Detroit: the picture in our attic

I haven’t seen that many of the great American cities. I have visited New York, Chicago, Boston, Washington DC, but not San Francisco, LA, Atlanta, or Seattle. However, I can say that I have lived in one: Detroit. It still remains my favourite. It saddens me greatly that this vibrant town has become a byword for depression and misery.

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In the Summer of 1985, I spent six weeks at Wayne State University Law School, which had an exchange programme with my home university. (This may seem odd, until one adds the information that the University of Warwick was actually sited on the edge of Coventry, the closest Britain came to having a Motor City.) In retrospect, this was a very happy time. I had work to do (mainly researching the activities of the Department of Housing and Urban Development with special reference to the Urban Development Action Grant program), but I also explored the city itself. Not just the civic magnificence of Woodward Ave (the Public Library and the Institute of Arts), but also the commercial opulence of the Fisher Building and General Motors Building in the New Center and the comparatively characterless Renaissance Center downtown.

My recollection of the city, though, is not rooted in these overbearing buildings and boulevards. It was the people and heart of Detroit that I fell for. Even in the mid-80s the beginning of decay was obvious. There were neighbourhoods that had not been touched since being burned in the 1967 riots. Few streets were without a gap where a house had been torched. Even so, everyone I met was unfailingly courteous and welcoming. I walked nearly everywhere, and never felt particularly unsafe. (Although being propositioned by a rather seedy gentleman downtown one afternoon was a bit of a low point. He thought I was Canadian.)

Because of GM and their ilk, Detroit is very much in the news at the moment. Whatever the cost to the American tax-payer (which appears to be the greatest concern to the likes of the Harvard Business School and the Wall Street Journal), the real cost is being felt by the people of Detroit left behind as their more mobile neighbours abandon this great city. As Don Witt, the cab driver in the interview above, puts it:

They [the motor industry] have always been the heart of Detroit — the heart and soul of Detroit. They made the middle class in Detroit. If General Motors and Chrysler go bankrupt, I don’t know what’s going to happen to the city for a while. … You’re actually destroying the middle class of Detroit so that, along with the city, you’re going to have to rebuild the middle class.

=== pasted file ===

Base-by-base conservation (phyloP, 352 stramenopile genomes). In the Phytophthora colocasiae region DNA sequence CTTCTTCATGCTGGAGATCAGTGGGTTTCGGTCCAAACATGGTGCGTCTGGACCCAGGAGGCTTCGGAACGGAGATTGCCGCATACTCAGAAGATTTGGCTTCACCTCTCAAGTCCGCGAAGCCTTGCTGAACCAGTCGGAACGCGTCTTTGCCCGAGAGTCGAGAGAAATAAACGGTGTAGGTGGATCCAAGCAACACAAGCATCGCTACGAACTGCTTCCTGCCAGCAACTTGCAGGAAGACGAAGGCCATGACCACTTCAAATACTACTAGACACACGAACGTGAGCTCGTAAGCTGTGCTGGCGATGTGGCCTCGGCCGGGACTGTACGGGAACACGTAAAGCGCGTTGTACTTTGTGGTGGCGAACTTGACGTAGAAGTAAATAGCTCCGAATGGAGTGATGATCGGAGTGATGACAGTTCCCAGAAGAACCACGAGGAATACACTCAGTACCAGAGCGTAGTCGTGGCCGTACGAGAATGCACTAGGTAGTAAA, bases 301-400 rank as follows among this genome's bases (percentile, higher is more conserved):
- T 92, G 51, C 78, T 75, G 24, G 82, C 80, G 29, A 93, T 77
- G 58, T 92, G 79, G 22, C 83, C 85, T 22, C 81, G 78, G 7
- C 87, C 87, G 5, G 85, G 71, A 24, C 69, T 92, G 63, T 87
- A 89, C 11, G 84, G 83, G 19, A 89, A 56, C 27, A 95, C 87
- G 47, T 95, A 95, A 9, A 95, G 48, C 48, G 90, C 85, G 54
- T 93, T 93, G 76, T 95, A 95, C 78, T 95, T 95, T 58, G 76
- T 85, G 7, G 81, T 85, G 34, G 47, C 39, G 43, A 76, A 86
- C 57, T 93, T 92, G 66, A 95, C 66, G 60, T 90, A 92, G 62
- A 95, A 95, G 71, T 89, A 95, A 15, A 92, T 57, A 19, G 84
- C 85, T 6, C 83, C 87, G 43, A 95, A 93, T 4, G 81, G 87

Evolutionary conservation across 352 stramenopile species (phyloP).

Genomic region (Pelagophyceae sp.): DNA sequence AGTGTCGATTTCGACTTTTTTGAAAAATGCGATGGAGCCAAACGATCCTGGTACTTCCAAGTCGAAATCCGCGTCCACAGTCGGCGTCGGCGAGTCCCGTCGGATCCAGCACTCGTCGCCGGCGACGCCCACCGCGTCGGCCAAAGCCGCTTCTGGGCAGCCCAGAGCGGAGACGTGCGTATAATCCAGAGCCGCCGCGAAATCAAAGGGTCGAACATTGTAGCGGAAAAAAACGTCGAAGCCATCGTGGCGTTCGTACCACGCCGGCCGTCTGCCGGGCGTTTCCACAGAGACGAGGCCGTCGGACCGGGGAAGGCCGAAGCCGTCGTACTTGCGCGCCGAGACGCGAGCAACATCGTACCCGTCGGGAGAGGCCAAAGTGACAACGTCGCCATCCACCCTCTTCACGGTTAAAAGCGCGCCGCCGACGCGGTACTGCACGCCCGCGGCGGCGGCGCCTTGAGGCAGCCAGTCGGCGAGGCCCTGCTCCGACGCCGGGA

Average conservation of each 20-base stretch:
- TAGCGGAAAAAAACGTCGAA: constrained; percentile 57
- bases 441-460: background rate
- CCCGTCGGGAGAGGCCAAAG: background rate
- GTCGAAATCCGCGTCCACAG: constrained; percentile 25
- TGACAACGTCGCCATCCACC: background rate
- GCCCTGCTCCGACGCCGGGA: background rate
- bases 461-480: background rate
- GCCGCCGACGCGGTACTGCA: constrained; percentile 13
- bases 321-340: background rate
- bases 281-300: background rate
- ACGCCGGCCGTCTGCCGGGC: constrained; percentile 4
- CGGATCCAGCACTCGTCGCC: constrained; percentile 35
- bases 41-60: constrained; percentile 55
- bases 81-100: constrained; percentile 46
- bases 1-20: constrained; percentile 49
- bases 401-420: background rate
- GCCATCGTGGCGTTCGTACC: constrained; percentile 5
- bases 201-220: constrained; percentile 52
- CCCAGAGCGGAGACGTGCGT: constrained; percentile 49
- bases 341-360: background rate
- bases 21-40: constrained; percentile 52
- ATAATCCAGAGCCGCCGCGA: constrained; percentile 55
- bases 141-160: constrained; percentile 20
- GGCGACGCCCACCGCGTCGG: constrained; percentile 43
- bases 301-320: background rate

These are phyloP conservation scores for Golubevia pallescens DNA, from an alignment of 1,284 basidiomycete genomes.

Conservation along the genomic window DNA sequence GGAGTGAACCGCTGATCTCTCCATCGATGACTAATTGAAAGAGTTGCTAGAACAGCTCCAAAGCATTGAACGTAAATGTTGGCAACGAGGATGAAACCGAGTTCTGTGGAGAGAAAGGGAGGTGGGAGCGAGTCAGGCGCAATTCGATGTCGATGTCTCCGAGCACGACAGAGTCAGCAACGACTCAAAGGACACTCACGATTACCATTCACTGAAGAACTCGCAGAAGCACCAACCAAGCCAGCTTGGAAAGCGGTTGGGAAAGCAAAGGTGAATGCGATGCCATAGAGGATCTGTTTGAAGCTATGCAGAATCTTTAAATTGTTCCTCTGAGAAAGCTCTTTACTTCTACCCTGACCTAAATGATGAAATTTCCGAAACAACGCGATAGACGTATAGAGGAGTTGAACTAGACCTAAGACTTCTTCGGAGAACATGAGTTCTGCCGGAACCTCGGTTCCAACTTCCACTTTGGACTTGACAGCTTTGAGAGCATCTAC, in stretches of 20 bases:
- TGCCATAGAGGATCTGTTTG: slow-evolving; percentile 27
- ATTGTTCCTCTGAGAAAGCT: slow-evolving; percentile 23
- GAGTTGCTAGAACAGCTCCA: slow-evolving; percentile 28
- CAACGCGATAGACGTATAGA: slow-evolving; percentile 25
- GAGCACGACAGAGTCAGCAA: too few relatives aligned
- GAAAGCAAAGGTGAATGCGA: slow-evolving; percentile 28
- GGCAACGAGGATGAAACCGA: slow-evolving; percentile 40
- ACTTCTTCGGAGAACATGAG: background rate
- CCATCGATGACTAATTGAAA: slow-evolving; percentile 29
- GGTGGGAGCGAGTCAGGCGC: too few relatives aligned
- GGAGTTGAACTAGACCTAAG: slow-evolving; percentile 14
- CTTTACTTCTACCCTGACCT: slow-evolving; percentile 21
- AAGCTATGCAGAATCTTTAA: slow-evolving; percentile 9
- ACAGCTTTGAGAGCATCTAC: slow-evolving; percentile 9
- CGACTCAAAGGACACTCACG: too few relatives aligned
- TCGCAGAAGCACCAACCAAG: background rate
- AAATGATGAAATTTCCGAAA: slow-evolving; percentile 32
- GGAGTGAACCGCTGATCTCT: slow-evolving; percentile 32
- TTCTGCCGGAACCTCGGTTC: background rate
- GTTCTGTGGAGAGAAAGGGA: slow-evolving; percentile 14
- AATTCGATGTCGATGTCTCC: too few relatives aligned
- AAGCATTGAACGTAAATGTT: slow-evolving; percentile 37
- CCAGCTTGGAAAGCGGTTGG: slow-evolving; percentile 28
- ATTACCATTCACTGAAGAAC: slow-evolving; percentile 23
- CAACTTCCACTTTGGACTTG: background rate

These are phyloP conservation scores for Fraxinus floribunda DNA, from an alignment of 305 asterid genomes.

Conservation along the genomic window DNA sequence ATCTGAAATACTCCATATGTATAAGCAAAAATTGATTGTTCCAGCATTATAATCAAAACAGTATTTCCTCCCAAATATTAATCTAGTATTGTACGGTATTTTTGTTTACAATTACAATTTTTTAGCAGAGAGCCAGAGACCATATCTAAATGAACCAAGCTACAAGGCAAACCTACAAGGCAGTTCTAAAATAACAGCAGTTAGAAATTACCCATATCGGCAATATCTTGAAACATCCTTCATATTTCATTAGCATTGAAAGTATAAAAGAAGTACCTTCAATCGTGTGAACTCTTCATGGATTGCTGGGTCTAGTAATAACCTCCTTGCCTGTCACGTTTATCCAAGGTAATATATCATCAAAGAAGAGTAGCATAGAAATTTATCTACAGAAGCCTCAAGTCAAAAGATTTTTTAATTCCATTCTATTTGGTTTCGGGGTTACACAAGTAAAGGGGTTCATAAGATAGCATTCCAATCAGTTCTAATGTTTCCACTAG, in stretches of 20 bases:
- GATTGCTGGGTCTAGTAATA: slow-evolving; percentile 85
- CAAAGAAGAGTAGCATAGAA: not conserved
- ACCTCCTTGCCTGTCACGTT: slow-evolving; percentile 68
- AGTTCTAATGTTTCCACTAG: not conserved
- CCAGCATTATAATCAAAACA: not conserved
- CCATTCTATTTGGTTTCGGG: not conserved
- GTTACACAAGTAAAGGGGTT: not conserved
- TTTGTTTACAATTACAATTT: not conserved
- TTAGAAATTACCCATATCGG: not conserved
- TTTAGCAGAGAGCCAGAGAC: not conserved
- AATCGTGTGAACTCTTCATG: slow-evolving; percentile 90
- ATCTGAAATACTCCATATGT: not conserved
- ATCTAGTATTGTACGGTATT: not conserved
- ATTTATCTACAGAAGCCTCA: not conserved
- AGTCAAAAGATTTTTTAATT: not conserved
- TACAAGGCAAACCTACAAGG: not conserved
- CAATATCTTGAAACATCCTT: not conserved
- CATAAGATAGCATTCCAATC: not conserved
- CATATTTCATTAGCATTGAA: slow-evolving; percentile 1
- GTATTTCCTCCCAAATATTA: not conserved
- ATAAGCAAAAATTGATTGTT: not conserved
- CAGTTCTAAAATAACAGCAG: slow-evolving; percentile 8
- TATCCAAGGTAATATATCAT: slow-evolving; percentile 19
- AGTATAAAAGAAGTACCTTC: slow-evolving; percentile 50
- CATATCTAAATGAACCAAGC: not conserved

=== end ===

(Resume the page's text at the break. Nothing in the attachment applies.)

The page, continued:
[I hope non-UK readers can see the footage. There is an associated story on the BBC News website.]

Bill Ives recently linked to a touching collection of photographs of Detroit’s dereliction. Others have also documented the physical toll wrought by the decline of this city.

I cannot pretend to understand all of this. But I feel that Detroit (along with similar cities) bore the brunt of our prosperity. Just as Dorian Gray stayed beautiful as his picture aged, we have prospered as Detroit suffered. It suited the motor industry to concentrate its activities (almost to the exclusion of everything else) in a small number of locations. As a consequence, the failure of that industry brings about the failure of the city. There was no back-up plan. The diversity of Detroit’s people was not matched by diversity in its industrial leaders. That is surely unforgiveable.

1 thought on “Detroit: the picture in our attic”

  1. In the penultimate sentence, what I meant to say was that there was no diversity of thought, no creativity, no imagination that things might be different, and therefore no planning for those alternatives.

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